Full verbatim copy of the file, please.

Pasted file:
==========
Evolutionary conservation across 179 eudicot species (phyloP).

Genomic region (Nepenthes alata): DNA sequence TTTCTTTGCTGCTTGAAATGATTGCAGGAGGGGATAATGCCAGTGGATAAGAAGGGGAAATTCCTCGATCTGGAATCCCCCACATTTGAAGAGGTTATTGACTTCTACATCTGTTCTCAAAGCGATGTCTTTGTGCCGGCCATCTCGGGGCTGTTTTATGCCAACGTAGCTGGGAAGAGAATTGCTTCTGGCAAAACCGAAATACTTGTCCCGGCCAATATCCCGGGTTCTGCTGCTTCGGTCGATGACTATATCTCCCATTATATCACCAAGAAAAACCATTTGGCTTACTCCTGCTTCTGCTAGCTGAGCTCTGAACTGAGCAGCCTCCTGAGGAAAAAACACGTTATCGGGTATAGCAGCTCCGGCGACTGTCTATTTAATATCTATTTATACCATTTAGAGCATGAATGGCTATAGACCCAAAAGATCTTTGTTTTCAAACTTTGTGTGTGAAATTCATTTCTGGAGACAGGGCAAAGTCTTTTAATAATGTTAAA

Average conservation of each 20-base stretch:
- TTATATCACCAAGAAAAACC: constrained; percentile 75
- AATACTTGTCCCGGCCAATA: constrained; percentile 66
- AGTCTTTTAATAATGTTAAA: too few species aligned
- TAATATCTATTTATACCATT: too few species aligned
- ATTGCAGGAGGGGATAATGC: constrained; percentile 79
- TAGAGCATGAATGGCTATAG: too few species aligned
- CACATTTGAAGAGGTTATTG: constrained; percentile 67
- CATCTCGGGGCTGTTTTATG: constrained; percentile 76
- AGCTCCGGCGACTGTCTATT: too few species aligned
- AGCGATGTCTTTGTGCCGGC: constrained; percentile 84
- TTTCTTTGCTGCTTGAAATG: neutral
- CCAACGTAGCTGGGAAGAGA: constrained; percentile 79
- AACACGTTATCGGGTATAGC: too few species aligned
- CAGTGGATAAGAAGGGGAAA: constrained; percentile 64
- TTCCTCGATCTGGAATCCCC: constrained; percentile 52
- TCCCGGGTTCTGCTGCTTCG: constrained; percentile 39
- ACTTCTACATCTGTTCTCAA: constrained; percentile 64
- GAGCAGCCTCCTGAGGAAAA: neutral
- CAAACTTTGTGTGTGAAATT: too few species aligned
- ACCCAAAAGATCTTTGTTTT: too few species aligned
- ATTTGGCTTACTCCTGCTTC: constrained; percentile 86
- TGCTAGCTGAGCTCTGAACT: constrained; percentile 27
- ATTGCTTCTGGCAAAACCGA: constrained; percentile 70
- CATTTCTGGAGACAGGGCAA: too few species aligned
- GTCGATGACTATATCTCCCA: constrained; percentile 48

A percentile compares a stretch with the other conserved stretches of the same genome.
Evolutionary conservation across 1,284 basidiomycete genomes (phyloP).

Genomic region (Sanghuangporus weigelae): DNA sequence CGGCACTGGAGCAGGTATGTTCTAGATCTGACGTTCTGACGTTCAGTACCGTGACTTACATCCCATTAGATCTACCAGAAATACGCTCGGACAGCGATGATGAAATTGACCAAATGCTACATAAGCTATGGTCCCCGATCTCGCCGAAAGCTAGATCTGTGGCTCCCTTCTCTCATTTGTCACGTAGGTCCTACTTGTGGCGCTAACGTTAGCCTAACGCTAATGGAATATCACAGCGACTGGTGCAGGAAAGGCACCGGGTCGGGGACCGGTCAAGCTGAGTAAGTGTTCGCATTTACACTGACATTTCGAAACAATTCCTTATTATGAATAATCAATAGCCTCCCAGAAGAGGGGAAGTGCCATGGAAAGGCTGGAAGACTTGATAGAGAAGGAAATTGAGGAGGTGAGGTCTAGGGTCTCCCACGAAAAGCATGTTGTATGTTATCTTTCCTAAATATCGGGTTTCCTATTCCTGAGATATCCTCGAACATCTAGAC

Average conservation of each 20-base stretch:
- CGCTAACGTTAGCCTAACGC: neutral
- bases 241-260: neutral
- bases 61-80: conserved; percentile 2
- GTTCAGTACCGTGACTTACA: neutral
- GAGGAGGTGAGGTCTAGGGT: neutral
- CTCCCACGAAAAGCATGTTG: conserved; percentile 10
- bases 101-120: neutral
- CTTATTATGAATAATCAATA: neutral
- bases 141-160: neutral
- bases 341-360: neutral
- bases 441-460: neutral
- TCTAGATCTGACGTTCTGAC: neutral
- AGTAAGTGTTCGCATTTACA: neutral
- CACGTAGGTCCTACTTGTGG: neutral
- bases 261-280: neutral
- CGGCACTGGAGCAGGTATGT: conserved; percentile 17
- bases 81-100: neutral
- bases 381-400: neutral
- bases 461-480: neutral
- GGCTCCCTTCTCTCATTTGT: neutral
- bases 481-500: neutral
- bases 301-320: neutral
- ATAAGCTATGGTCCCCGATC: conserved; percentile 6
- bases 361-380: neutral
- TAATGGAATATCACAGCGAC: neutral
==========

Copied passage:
Evolutionary conservation across 179 eudicot species (phyloP).

Genomic region (Nepenthes alata): DNA sequence TTTCTTTGCTGCTTGAAATGATTGCAGGAGGGGATAATGCCAGTGGATAAGAAGGGGAAATTCCTCGATCTGGAATCCCCCACATTTGAAGAGGTTATTGACTTCTACATCTGTTCTCAAAGCGATGTCTTTGTGCCGGCCATCTCGGGGCTGTTTTATGCCAACGTAGCTGGGAAGAGAATTGCTTCTGGCAAAACCGAAATACTTGTCCCGGCCAATATCCCGGGTTCTGCTGCTTCGGTCGATGACTATATCTCCCATTATATCACCAAGAAAAACCATTTGGCTTACTCCTGCTTCTGCTAGCTGAGCTCTGAACTGAGCAGCCTCCTGAGGAAAAAACACGTTATCGGGTATAGCAGCTCCGGCGACTGTCTATTTAATATCTATTTATACCATTTAGAGCATGAATGGCTATAGACCCAAAAGATCTTTGTTTTCAAACTTTGTGTGTGAAATTCATTTCTGGAGACAGGGCAAAGTCTTTTAATAATGTTAAA

Average conservation of each 20-base stretch:
- TTATATCACCAAGAAAAACC: constrained; percentile 75
- AATACTTGTCCCGGCCAATA: constrained; percentile 66
- AGTCTTTTAATAATGTTAAA: too few species aligned
- TAATATCTATTTATACCATT: too few species aligned
- ATTGCAGGAGGGGATAATGC: constrained; percentile 79
- TAGAGCATGAATGGCTATAG: too few species aligned
- CACATTTGAAGAGGTTATTG: constrained; percentile 67
- CATCTCGGGGCTGTTTTATG: constrained; percentile 76
- AGCTCCGGCGACTGTCTATT: too few species aligned
- AGCGATGTCTTTGTGCCGGC: constrained; percentile 84
- TTTCTTTGCTGCTTGAAATG: neutral
- CCAACGTAGCTGGGAAGAGA: constrained; percentile 79
- AACACGTTATCGGGTATAGC: too few species aligned
- CAGTGGATAAGAAGGGGAAA: constrained; percentile 64
- TTCCTCGATCTGGAATCCCC: constrained; percentile 52
- TCCCGGGTTCTGCTGCTTCG: constrained; percentile 39
- ACTTCTACATCTGTTCTCAA: constrained; percentile 64
- GAGCAGCCTCCTGAGGAAAA: neutral
- CAAACTTTGTGTGTGAAATT: too few species aligned
- ACCCAAAAGATCTTTGTTTT: too few species aligned
- ATTTGGCTTACTCCTGCTTC: constrained; percentile 86
- TGCTAGCTGAGCTCTGAACT: constrained; percentile 27
- ATTGCTTCTGGCAAAACCGA: constrained; percentile 70
- CATTTCTGGAGACAGGGCAA: too few species aligned
- GTCGATGACTATATCTCCCA: constrained; percentile 48

A percentile compares a stretch with the other conserved stretches of the same genome.
Evolutionary conservation across 1,284 basidiomycete genomes (phyloP).

Genomic region (Sanghuangporus weigelae): DNA sequence CGGCACTGGAGCAGGTATGTTCTAGATCTGACGTTCTGACGTTCAGTACCGTGACTTACATCCCATTAGATCTACCAGAAATACGCTCGGACAGCGATGATGAAATTGACCAAATGCTACATAAGCTATGGTCCCCGATCTCGCCGAAAGCTAGATCTGTGGCTCCCTTCTCTCATTTGTCACGTAGGTCCTACTTGTGGCGCTAACGTTAGCCTAACGCTAATGGAATATCACAGCGACTGGTGCAGGAAAGGCACCGGGTCGGGGACCGGTCAAGCTGAGTAAGTGTTCGCATTTACACTGACATTTCGAAACAATTCCTTATTATGAATAATCAATAGCCTCCCAGAAGAGGGGAAGTGCCATGGAAAGGCTGGAAGACTTGATAGAGAAGGAAATTGAGGAGGTGAGGTCTAGGGTCTCCCACGAAAAGCATGTTGTATGTTATCTTTCCTAAATATCGGGTTTCCTATTCCTGAGATATCCTCGAACATCTAGAC

Average conservation of each 20-base stretch:
- CGCTAACGTTAGCCTAACGC: neutral
- bases 241-260: neutral
- bases 61-80: conserved; percentile 2
- GTTCAGTACCGTGACTTACA: neutral
- GAGGAGGTGAGGTCTAGGGT: neutral
- CTCCCACGAAAAGCATGTTG: conserved; percentile 10
- bases 101-120: neutral
- CTTATTATGAATAATCAATA: neutral
- bases 141-160: neutral
- bases 341-360: neutral
- bases 441-460: neutral
- TCTAGATCTGACGTTCTGAC: neutral
- AGTAAGTGTTCGCATTTACA: neutral
- CACGTAGGTCCTACTTGTGG: neutral
- bases 261-280: neutral
- CGGCACTGGAGCAGGTATGT: conserved; percentile 17
- bases 81-100: neutral
- bases 381-400: neutral
- bases 461-480: neutral
- GGCTCCCTTCTCTCATTTGT: neutral
- bases 481-500: neutral
- bases 301-320: neutral
- ATAAGCTATGGTCCCCGATC: conserved; percentile 6
- bases 361-380: neutral
- TAATGGAATATCACAGCGAC: neutral